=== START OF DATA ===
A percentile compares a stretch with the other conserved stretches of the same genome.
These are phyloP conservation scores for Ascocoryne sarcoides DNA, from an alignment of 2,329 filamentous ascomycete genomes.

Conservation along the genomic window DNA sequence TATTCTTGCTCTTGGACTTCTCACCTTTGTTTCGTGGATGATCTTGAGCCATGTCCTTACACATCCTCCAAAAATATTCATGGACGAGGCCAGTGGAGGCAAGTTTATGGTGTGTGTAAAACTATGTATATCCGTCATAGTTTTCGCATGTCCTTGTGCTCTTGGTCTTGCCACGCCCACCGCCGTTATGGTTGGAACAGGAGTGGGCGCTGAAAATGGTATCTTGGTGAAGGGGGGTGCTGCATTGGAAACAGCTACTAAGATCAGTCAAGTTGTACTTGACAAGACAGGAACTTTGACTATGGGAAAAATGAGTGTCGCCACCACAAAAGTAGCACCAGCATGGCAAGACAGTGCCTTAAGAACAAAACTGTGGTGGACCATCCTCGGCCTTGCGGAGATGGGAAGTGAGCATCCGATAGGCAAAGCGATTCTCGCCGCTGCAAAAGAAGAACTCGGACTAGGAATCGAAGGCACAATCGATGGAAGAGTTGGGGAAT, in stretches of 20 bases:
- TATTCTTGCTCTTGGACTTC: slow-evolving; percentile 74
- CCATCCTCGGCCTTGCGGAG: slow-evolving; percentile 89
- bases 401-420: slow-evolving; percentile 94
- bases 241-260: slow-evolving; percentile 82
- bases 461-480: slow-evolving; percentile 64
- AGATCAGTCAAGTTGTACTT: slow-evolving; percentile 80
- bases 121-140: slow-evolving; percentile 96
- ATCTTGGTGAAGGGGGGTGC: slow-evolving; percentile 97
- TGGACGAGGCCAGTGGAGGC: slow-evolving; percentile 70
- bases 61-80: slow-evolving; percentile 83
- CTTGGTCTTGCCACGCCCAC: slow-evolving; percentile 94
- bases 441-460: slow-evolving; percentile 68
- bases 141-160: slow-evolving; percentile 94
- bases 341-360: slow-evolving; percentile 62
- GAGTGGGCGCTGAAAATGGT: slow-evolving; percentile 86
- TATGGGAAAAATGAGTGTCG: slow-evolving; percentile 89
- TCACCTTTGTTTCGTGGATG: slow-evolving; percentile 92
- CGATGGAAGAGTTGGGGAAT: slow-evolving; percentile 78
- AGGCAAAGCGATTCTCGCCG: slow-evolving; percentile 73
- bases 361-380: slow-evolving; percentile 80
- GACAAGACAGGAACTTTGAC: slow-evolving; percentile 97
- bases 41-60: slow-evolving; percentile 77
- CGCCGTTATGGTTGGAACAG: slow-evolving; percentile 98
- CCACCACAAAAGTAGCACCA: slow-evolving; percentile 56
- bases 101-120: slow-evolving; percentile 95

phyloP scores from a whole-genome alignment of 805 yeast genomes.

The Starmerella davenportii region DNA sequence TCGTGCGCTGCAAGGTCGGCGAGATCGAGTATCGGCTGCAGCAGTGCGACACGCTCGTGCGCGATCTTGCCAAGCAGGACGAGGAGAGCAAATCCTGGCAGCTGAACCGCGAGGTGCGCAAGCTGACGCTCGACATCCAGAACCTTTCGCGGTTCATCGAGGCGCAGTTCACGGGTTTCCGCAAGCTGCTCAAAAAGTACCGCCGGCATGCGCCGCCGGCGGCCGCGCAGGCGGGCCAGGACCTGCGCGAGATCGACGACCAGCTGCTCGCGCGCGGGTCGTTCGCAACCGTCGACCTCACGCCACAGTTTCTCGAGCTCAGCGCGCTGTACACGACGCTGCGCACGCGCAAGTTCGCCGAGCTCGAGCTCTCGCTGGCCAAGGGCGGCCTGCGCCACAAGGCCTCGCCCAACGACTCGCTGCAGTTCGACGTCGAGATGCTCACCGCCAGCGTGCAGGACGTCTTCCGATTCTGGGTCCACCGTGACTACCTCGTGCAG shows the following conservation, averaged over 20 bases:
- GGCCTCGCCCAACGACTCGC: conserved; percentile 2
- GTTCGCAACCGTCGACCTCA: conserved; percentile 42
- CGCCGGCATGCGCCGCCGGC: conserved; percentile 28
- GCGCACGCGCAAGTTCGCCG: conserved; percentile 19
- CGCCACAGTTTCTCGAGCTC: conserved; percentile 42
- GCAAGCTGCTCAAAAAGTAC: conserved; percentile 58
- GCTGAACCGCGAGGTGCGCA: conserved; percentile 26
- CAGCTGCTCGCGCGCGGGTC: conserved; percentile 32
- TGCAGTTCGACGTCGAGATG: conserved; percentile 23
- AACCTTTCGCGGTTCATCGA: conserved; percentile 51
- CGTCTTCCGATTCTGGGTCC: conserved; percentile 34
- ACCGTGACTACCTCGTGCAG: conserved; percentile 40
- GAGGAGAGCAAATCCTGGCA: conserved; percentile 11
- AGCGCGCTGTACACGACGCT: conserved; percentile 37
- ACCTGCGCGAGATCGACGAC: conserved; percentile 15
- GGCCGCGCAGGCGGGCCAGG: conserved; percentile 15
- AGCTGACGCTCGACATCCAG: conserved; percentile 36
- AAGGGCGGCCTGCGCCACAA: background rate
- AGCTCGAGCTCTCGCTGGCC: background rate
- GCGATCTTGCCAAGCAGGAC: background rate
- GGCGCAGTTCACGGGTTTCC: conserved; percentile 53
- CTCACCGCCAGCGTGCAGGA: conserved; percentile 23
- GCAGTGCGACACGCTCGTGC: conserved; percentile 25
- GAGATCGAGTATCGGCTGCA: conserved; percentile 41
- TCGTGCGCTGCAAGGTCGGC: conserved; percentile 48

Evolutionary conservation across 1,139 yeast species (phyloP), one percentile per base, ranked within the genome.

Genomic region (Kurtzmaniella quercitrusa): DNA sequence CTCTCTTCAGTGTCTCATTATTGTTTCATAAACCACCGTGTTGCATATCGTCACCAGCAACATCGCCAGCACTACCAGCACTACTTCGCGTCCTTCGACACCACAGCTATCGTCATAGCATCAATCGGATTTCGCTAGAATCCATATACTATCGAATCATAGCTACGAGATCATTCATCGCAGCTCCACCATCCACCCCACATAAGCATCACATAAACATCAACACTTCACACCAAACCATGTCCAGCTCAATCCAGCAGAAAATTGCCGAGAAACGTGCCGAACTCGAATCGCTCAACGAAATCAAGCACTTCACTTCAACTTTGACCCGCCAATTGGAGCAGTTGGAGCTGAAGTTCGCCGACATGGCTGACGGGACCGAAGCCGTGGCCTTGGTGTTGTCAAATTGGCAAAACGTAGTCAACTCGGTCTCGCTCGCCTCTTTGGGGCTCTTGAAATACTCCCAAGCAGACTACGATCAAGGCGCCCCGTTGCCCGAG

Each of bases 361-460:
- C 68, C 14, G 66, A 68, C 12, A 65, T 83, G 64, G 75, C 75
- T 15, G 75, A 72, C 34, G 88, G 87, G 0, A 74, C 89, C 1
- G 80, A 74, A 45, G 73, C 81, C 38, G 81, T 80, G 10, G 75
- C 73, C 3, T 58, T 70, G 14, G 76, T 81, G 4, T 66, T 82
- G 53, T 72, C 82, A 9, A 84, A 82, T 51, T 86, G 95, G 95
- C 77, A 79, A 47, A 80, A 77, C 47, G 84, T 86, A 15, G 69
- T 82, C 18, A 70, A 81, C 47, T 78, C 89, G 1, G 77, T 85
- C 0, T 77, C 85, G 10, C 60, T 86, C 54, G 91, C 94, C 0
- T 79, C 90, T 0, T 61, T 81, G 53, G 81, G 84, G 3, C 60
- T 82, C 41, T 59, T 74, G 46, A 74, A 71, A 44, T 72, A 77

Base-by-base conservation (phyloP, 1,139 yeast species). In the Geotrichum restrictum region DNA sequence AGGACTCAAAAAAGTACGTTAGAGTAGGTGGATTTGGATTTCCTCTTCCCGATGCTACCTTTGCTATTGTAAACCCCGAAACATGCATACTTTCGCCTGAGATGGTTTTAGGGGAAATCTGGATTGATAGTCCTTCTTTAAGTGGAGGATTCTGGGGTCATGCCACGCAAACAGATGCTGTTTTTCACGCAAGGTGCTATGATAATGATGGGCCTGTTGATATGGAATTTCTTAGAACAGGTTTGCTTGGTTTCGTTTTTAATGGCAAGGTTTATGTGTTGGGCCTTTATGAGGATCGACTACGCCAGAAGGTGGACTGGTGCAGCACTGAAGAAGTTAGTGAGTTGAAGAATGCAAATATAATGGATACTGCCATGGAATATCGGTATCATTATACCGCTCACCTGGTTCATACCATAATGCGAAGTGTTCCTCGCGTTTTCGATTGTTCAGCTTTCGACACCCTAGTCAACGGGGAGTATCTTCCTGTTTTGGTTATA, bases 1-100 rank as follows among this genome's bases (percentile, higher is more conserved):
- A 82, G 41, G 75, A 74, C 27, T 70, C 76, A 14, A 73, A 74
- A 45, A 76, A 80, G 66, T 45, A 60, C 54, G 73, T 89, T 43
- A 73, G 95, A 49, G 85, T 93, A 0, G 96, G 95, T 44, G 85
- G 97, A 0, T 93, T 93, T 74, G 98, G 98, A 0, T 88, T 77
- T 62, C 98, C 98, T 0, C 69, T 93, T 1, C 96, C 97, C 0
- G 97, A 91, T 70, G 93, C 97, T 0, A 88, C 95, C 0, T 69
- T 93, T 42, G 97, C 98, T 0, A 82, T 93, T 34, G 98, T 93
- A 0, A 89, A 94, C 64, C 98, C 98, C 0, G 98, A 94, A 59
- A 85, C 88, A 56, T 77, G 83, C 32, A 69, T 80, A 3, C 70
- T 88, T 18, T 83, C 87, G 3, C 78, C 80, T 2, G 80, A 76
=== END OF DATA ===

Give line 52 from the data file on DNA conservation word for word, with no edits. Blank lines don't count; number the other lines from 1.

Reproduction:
- CTCACCGCCAGCGTGCAGGA: conserved; percentile 23